II. What Is Prostitution?
Prostitution is a highly debated term. Its common definition is the exchange of sexual services for compensation, usually in the form of money or other valuables (Ditmore, 2006; Edlund & Korn, 2002; Esselstyn, 1968). Yet, there are many activities that can fall into this category, and it can be argued that getting married for the purpose of having a home and livelihood qualifies as prostitution (Edlund & Korn, 2002). Some add that to differentiate prostitution from other forms of nonmarital sexual activities, it must be devoid of emotional attachment between partners (McGinn, 1998). Others, such as Edlund and Korn, argue that an element of promiscuity must also be involved. However, the notions “devoid of emotional attachment” and “promiscuity” are also vague. A young woman maintaining a long-term sexual relationship with a “sugar daddy” may not fall in this category, while others may argue that this is indeed a form of prostitution. There is also difficulty in determining the number of partners one should have to be considered promiscuous. For example, the following was noted:
A woman who had sex with more than 23,000 men should be classified as a prostitute, although 40 to 60 would also do. However, promiscuity itself does not turn a woman into a prostitute. Although a vast majority of prostitutes are promiscuous, most people would agree that sleeping around does not amount to prostitution. (Edlund & Korn, 2002, p. 183)
John Ince, a lawyer and leader of the Sex Party, a Canadian political party, wrote an interesting letter to ProCon.org (an Internet-based organization that provides pro and con discussions on social issues). He argued that the key elements of prostitution are sexual contact and exchange for money. Yet, sexual contact can be defined in myriad ways. For example, if it is defined as genital contact, then he contends that a massage therapist is not a prostitute and neither is a professional dominatrix who spanks and humiliates, but does not touch the genitals. If it is defined as genital contact for pleasure, then a urologist is not a prostitute but an erotic masseur qualifies as one. However, if it is defined as genital contact for pleasure that includes penetration, then erotic masseurs are not prostitutes. Finally, if it is defined as genital contact for pleasure that includes penetration in circumstances where the provider feels shame, fear, pain, or exposes him- or herself or others to disease, then escorts who are highly selective about their clients and enjoy their work are not prostitutes (http://www.procon.org/).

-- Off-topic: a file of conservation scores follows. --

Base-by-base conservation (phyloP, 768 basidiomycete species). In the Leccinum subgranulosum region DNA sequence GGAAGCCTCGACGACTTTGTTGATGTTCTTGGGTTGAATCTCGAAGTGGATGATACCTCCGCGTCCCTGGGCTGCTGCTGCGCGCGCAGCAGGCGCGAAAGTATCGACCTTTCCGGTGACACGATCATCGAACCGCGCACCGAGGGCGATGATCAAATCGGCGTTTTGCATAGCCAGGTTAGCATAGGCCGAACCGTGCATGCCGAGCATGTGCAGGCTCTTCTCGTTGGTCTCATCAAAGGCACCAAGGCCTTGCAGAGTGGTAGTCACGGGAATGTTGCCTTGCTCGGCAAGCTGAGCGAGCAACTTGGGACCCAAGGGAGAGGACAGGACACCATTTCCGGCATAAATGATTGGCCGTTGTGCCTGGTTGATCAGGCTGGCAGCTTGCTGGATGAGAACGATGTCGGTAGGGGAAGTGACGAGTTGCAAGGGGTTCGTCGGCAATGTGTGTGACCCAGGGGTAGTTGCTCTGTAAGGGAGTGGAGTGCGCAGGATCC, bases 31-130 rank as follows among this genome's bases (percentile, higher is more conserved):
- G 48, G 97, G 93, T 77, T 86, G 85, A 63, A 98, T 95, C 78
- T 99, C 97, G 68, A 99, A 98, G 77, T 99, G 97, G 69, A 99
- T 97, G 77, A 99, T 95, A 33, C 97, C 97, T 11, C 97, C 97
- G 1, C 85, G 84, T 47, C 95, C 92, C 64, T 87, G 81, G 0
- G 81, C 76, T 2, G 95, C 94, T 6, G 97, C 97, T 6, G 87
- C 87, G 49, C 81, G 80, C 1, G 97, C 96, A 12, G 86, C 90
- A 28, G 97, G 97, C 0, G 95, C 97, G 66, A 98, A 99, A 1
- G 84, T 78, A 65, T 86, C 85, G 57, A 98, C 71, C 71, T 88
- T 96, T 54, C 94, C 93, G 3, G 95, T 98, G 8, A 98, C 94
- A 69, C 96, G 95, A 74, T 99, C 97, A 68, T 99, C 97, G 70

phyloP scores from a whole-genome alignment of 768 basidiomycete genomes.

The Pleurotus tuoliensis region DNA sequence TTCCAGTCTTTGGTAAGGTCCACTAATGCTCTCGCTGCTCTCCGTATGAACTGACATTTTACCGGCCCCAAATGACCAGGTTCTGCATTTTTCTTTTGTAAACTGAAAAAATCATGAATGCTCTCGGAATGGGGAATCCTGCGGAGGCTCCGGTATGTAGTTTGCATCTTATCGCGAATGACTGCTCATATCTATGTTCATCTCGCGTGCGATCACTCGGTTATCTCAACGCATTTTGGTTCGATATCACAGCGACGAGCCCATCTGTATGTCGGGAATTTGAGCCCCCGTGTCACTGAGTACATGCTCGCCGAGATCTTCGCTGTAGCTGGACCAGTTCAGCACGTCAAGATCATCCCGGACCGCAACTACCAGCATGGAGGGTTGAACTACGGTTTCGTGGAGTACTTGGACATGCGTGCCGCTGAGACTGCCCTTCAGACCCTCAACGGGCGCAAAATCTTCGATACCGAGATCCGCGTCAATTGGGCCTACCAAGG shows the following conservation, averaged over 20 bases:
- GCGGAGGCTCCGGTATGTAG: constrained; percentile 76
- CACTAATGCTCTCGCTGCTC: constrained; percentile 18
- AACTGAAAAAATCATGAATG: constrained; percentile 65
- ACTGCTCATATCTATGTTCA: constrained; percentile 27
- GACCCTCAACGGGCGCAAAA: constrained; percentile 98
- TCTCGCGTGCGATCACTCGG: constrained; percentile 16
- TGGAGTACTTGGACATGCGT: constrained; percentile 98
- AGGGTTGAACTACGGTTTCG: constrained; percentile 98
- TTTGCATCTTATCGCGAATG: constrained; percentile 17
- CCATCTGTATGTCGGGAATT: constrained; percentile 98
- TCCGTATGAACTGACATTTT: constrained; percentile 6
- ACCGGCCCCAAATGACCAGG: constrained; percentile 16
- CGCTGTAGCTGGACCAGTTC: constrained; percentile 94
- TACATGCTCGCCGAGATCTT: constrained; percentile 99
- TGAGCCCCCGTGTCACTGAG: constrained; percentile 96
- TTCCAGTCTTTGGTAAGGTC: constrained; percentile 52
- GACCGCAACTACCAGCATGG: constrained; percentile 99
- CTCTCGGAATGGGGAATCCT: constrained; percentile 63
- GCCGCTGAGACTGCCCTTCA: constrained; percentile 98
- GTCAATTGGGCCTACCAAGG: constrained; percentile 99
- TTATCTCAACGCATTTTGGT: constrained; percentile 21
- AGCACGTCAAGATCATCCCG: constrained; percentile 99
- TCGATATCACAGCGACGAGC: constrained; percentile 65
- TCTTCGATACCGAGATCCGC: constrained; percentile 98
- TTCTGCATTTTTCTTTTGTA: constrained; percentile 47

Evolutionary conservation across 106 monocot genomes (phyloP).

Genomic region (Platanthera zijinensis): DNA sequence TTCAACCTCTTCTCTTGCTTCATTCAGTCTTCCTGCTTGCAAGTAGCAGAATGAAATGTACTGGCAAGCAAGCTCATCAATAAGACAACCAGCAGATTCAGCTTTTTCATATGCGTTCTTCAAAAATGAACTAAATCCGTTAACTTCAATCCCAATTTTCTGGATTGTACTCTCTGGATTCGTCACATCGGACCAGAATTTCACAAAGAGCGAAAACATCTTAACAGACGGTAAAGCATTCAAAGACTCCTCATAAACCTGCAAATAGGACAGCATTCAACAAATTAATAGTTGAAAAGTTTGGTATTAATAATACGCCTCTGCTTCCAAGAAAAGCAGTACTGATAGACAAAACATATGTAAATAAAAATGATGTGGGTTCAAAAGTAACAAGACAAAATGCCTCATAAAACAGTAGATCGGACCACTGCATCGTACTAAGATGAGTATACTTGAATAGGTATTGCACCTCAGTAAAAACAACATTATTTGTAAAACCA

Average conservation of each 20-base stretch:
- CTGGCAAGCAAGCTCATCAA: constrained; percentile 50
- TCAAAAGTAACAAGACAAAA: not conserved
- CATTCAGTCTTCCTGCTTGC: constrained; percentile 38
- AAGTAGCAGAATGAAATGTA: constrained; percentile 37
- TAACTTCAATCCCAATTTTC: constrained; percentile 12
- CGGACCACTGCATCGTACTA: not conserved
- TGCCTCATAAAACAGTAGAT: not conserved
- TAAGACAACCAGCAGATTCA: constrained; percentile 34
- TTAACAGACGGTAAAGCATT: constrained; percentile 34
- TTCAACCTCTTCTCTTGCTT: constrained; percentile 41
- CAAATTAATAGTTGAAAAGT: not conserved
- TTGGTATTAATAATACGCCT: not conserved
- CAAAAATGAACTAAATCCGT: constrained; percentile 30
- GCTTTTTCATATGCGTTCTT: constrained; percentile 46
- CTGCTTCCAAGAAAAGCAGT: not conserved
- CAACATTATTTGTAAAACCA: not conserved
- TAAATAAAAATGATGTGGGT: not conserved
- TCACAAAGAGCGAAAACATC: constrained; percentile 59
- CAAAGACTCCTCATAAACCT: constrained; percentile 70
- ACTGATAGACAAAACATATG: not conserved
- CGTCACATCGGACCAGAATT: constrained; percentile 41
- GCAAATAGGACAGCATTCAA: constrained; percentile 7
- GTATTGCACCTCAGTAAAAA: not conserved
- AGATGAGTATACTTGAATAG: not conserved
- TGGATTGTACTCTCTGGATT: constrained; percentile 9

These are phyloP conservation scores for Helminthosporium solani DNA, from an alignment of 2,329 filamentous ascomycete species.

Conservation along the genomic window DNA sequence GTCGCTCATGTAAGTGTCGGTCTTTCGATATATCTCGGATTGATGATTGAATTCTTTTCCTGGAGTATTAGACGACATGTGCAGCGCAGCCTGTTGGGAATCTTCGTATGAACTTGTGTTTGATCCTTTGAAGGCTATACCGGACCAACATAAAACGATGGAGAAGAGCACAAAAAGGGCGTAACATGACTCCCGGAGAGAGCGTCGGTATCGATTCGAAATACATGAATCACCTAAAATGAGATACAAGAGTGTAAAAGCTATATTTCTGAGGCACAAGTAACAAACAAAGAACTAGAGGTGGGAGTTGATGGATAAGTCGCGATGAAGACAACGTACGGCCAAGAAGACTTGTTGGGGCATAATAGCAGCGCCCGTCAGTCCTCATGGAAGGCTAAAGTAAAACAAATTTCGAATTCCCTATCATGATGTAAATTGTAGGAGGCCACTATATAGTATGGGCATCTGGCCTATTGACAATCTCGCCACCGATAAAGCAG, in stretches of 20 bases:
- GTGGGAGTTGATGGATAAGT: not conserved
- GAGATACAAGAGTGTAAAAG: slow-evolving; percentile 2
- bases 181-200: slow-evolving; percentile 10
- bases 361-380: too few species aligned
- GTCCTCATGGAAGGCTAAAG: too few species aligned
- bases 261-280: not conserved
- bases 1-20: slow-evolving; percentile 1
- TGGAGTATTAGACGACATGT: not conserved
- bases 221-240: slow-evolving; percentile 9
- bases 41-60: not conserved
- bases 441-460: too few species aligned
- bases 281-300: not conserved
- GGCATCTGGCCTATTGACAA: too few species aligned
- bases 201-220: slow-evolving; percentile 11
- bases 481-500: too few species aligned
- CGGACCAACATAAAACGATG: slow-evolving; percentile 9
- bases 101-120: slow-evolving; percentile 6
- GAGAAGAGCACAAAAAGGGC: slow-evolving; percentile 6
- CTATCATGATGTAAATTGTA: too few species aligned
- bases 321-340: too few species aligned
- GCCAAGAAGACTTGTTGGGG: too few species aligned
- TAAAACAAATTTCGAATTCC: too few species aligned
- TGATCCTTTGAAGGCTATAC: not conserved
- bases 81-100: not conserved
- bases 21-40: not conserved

These differing definitions are an offshoot of the ideological variations in how individuals and organizations view prostitution. One commonly held view is that prostitution is a form of social and moral deviance that individuals fall into. Individuals involved in prostitution are largely seen as lacking self-worth (Ditmore, 2006). This has been the dominant view that, as will be described later, became the basis of the criminalization of the act. Many believe that this view resulted in the stigmatization of people involved in prostitution and made them vulnerable to different kinds of risks.
Beginning in the 1960s, this dominant view came to be challenged by feminists and other social activists across two ideological variants (Davidson, 2002). On the one hand, liberal feminists maintain that prostitution can be best understood as a form of legitimate work or profession. This view holds that individuals who are involved in prostitution do so freely and it is within their civil rights to do so (Jenness, 1990). Those who concur with this view prefer to call individuals involved in prostitution “sex workers” (Kurtz, Surratt, Inciardi, & Kiley, 2004) in order to convey a sense of professionalism and to remove the stigmatizing taint of the words whore and prostitute (Ditmore, 2006). Taken to its extreme, this view suggests that sex work is within the parameters of self-expression for individuals and an acceptable way of conveying sexual liberation. This viewpoint holds that prostitution needs to be differentiated according to whether it is forced or voluntary. Advocates of this view, as will later be seen, propose that sex work (conceived as voluntary prostitution) should be legalized and decriminalized. Organizations like COYOTE (Call Off Your Old Tired Ethics) are in the forefront of this campaign to sever prostitution from its historical association with sin, crime, and illicit sex (Jenness, 1990).
On the other hand, a group of radical feminists put forth that prostitution is an act of violence, particularly against women, and is a form of human rights violation (Farley, Baral, Kiremire, & Sezgin, 1998; Farley & Kelly, 2000; Raymond, 1998). This view holds that prostitution, whether forced or voluntary, is an act that is intrinsically traumatizing to the person being prostituted, and decries attempts to distinguish between forced and voluntary prostitution (Farley & Kelly, 2000; Raymond, 1998). This view also suggests that by artificially delineating between forced and voluntary prostitution, prostitution becomes normalized and provides a mechanism for those who exploit children and women to hide under the cloak of having a business that is “voluntary.” An extreme version of this view maintains that prostitution, especially child prostitution, should be viewed as an economic crime (Bakirci, 2007).
These differing positions on prostitution are a recurring theme and are further examined in the subsequent discussions. The ideological views about prostitution inevitably dictate how its causes and effects are analyzed, as well as the policies recommended to address the issue.